Builders rely of skilled tradespeople to build the homes, retail and office spaces across Canada. In Budget 2021, the Federal Government has recognized the need to support more training to ensure construction can keep pace with the growing demand through funding for businesses to train and recruit new skilled workers, as well as the establishment of a new Apprenticeship Service to connect the next generation of tradespeople with new opportunities.

Yesterday’s budget also reiterated the $15 billion in transit investments that were announced earlier this year.

Extension of COVID-19 Emergency Benefits

Budget 2021 also extended several key benefits to support pandemic recovery by businesses and individuals. The Canada Recovery Benefit (CRB), the successor to the CERB, Federal wage subsidy (CEWS), rent subsidy (CERS) and Lockdown Support will be extended until September 25, 2021. CERB and CEWS supports will slowly decrease beginning in July until their conclusion in September.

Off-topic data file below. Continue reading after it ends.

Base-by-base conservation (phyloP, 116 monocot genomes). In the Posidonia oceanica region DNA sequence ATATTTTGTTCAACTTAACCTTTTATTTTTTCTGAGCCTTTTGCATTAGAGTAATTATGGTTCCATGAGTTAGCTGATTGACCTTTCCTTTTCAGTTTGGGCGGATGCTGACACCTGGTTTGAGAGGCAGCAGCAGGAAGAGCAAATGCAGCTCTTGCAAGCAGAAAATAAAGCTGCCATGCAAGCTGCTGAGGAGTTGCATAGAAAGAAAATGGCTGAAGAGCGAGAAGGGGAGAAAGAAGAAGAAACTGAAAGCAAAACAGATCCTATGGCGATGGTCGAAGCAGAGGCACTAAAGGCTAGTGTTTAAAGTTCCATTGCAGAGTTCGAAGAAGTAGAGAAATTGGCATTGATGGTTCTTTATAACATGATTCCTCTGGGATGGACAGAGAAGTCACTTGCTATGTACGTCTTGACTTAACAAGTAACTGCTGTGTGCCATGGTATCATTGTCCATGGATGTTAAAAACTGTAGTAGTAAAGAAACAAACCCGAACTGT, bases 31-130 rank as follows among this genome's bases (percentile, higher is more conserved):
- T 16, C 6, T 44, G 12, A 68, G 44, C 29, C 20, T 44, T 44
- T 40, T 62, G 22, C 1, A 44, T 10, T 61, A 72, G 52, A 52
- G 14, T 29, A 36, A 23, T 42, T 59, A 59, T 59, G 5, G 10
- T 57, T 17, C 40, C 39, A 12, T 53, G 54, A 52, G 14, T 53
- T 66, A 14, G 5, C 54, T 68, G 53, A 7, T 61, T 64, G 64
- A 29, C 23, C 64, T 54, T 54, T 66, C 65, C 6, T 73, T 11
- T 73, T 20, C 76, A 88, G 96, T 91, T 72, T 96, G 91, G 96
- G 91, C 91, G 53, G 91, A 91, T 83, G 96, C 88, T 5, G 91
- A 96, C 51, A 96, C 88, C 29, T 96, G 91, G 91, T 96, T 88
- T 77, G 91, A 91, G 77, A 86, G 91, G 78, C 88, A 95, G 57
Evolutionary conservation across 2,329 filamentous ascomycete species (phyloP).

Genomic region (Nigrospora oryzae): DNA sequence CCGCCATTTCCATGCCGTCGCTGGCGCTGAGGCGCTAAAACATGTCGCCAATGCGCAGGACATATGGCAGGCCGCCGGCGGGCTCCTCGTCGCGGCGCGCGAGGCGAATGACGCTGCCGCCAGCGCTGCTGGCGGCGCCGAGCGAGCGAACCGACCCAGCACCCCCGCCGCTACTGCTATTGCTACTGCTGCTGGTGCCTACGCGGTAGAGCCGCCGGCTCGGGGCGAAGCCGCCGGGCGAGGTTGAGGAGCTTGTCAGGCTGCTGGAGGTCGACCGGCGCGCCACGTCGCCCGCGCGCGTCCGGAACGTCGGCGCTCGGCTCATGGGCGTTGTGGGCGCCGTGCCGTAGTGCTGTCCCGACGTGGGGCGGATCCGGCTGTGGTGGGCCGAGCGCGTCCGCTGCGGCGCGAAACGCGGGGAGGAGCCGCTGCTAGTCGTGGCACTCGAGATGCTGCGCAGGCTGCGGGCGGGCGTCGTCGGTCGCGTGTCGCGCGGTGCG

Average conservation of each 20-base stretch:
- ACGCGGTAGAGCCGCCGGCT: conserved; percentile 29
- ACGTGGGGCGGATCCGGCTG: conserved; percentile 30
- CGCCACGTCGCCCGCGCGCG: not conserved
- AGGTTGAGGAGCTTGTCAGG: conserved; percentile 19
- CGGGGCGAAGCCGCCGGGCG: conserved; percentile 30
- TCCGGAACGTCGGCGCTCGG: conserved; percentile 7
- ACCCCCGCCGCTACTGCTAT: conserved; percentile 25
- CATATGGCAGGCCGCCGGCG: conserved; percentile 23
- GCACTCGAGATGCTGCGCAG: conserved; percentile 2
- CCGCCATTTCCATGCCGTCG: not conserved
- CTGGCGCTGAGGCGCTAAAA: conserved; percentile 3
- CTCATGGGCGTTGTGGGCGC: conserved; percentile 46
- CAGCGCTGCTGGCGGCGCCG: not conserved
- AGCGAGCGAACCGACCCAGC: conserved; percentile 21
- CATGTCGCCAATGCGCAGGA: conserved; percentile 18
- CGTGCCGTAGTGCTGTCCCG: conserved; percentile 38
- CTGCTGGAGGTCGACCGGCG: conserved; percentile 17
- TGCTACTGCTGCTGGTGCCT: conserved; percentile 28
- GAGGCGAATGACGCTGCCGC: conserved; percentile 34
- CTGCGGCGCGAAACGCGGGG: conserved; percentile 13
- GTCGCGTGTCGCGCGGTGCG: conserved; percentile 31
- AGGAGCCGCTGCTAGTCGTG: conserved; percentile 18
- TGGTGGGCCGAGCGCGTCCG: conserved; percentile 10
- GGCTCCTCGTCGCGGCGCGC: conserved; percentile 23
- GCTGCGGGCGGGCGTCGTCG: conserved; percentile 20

Yesterday’s Budget was largely positive, and UDI is pleased to see new investments made by the Federal Government to support the creation of more new housing across the country. However, we are concerned that a new demand-side measure to regulate “unproductive” use of housing will have the opposite effect, if not implemented correctly.

January 12, 2021 - B.C. Financial Services Authority (BCFSA) – Final report on Strata Property Insurance

Over the past few months the BCFSA has been reviewing the issue of rapidly increasing insurance rates and deductibles for strata corporations. UDI has participated in their consultations and…

 

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September 24, 2020 - Canadian Federal Government’s Throne 2020 Speech

Yesterday, September 23, 2020, Her Excellency the Right Honourable Julie Payette, Governor General of Canada, delivered the Speech from the Throne to open the second session of the 43rd Parliament and outline the government’s agenda.

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February 2020 - Mortgage “Stress Test”

On February 18, the Minister of Finance, the Hon. Bill Morneau, announced that on April 6 changes to the benchmark rate used to determine the minimum qualifying rate for insured mortgages (i.e. the “stress test”) will come into effect. Currently, the benchmark is the Bank of Canada’s 5-year benchmark posted mortgage rate, which will be changed to “… the weekly median 5-year fixed insured mortgage rate from mortgage insurance applications, plus 2%.”